Gap year

Traditionally the nature of working in the field of teaching English as a Second Language is transient as people sign up for one years’ experience. Possibly a ‘gap year’ for the early 20-somethings taking a break between the bachelor’s degree and their masters or even before getting the ’real’ job. The ‘gap year’ for others, those 30 somethings, it’s that time of transition between ‘things’ that change career or relationship, a time to search and find ‘something’ more meaningful in life.

In the west, we take this option for granted or never really think about it being a privilege; this choice to take a break along the way somewhere, a gap year, to find ourselves or to recharge, get grounded. Here in China it is not that easy, and it is interestingly different. Interesting because the desire is the same, the need is the same, but mostly Chinese people, students, people in the first third of their life, don’t have this choice on their list of options.

Still, I am finding that human nature is the same. The feeling of the need for a break, or the feelings of a need for more time to decide on something, remain the same no matter if you are from the west or the east. What seems to be different is the drive to do it, and the commitment to others. In the west we can be, are allowed to be, have the gift of being, more self-focused. This drive to figure it out, to be allowed the time, or just to take time for oneself is a western ideal and I’d say, even a gift. Those of us from the west allow ourselves the time and the opportunity without any judgment of ourselves or others, to breath and to take this gap year. Not so much in the east as this choice of a gap year is just virtually non-existent here.

In the east, there are different factors that influence such a decision. Here, the number of graduating high school seniors is huge, and a lifetime of potential success, the ability to care for family, their acceptance into university (and a good one at that) is paramount. College entrance exams and acceptance is deeply convoluted in China with everything based on numbers – test scores, which province and city you come from and the population numbers, the available number of open slots at any given university are based on where you are from and your test scores. It’s crazy full of pressure for these kids and families. Honestly, if anyone needed a gap year, it is probably a Chinese high school student, and her parents too – for the pressure they have all endured during school years!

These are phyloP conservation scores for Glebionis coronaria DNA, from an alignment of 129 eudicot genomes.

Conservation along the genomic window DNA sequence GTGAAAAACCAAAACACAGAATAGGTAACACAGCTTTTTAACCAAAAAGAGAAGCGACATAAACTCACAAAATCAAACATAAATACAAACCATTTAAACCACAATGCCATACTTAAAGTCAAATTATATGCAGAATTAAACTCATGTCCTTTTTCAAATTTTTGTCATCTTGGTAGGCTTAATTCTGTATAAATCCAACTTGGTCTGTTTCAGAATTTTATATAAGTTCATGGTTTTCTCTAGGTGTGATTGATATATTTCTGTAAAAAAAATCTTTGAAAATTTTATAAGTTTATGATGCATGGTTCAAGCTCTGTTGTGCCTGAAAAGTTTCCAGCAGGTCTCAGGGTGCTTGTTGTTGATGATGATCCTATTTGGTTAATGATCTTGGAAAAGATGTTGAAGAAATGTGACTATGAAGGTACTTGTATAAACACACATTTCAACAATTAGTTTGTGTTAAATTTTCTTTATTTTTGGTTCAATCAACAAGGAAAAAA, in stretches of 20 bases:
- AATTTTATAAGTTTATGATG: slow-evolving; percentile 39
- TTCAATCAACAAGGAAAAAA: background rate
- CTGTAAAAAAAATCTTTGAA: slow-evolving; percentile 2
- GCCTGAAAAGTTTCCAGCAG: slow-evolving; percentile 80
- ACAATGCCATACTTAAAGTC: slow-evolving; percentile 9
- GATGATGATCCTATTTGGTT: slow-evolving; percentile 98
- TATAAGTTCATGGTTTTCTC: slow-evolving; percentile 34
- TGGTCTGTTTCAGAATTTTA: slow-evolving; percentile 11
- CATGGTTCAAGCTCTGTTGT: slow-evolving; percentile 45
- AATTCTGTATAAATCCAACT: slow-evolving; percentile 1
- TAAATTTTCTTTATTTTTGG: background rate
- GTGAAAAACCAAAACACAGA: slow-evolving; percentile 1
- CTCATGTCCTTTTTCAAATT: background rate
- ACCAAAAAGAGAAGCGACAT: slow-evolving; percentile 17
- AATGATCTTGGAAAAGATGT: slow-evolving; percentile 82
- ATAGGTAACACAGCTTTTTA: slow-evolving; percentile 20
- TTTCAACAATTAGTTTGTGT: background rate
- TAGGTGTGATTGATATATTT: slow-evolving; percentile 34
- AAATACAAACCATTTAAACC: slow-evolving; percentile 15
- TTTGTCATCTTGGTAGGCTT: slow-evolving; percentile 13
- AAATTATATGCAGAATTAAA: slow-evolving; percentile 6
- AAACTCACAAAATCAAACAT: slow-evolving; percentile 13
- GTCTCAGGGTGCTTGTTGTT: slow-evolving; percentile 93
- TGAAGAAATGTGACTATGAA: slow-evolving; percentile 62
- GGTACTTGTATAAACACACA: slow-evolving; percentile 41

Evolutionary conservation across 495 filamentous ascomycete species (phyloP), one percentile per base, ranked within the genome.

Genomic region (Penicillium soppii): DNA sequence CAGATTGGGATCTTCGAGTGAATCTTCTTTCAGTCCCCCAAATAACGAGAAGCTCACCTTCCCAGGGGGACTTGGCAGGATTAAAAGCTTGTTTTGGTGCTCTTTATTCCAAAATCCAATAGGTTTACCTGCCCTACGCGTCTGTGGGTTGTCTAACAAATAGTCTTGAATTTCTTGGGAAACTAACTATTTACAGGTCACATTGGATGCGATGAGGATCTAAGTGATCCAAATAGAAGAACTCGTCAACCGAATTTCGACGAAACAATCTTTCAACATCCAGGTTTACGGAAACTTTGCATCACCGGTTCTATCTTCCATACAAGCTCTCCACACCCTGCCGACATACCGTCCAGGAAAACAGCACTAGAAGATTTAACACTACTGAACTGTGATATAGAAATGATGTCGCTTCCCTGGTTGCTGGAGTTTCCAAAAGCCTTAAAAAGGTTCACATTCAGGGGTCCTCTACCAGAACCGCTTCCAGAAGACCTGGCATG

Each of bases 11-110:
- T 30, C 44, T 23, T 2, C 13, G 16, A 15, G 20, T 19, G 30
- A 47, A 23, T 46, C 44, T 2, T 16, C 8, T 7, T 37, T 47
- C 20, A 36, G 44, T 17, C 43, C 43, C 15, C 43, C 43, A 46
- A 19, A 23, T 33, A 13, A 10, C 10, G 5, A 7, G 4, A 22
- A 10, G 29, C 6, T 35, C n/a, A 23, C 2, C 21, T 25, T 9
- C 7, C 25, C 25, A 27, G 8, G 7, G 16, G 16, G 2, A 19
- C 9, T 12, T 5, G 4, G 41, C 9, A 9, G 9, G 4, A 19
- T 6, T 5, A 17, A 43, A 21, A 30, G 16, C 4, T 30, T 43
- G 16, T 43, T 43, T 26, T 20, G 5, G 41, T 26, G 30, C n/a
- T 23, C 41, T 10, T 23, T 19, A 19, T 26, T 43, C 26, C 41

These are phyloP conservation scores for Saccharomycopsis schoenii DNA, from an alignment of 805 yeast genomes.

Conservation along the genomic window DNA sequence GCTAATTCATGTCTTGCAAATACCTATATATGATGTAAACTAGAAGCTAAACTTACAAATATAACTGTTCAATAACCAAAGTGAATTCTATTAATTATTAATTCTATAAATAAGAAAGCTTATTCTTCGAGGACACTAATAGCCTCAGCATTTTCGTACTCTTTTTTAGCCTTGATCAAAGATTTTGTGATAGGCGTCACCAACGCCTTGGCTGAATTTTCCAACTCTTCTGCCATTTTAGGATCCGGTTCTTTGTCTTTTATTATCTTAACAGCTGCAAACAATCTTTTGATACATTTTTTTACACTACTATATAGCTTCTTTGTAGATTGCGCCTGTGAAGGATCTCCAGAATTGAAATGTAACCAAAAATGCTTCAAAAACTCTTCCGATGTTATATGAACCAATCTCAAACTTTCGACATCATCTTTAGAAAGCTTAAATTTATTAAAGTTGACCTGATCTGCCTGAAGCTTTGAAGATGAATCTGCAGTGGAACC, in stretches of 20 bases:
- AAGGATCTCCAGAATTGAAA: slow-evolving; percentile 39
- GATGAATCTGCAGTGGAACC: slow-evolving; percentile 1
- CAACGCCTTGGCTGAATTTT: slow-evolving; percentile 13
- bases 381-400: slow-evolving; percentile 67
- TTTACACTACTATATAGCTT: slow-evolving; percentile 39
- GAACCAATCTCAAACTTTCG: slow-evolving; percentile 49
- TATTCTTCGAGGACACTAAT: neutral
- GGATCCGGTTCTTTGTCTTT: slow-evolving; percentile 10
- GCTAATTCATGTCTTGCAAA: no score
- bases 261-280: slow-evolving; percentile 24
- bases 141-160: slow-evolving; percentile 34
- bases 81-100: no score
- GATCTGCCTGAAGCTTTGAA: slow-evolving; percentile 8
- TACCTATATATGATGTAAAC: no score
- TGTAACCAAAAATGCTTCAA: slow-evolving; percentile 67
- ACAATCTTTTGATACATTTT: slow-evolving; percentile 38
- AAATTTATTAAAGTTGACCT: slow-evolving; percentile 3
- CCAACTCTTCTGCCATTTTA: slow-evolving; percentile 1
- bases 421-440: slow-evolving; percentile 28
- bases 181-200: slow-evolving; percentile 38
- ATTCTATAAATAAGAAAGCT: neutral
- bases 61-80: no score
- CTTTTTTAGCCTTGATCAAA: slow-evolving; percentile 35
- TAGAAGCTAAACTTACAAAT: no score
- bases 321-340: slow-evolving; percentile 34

Chinese students work hard, really, really hard to earn their way into a very good university and then they work even harder to earn the good marks and to possibly continue on for a masters’ degree, or on to marriage. The end goal is to earn a good education that will enable you to take care of elderly family, and to have and care for your own family. There is no dreaming or contemplating, there is simply doing and being the best you can be for the future of your family.

How does this relate to being an ESL teacher abroad for us westerners? Well, if you’re considering a gap year, all of this – no matter your reason or the timing in your life, learning about other cultures and peoples, really experiencing how other people do ‘it’, this life thing, this everyday living, does a couple of things. First, it teaches us empathy in recognizing that bottom line, we are all the same in most ways; human nature is what it is no matter where we are from. Another thing is that in experiencing the way other cultures and other people live, we can’t help but have a broader world view, and a bigger appreciation for all the goodness we have in life. We also learn that there is goodness in doing the same things well and for different reasons and in different ways, too. Mostly the experience of teaching abroad will change you forever. Surface wise you will be more experienced with travel, figuring out logistics, hanging with people from round the world, enjoying different food, and you’ll have great memories.

Deeply you will become a broader thinker, more open-hearted, and certainly for the moment you will have some clarity on just what this life thing is all about. That seems to boil down to seeking to understand ourselves and others through experience and sharing, recognizing that we are all very much the same – east or west doesn’t matter. Recognizing the choices, we have in life are of our making, we can also leave a little bit of ourselves with all the people we meet and in all the places we go. So, wondering what’s next for you in life? At a crossroads for whatever reason? Here’s an exciting option for you, becoming an English Second Language teacher, seeing the world and discovering more of yourself in the process!

 

Are you ready to experience all the world has to offer?

Teach, travel, and train with EF English First

 


Susan is an American woman living a dream — a dream to live and work in community in different countries! Several years in to her journey, she has found her home-away-from-home, while learning more about herself, more about the world, and building bridges through common language as an ESL teacher with EF Kids and Teens in Taizhou, Zheijiang, China. #Livin’aDreamInChina!

Click here to learn more about Susan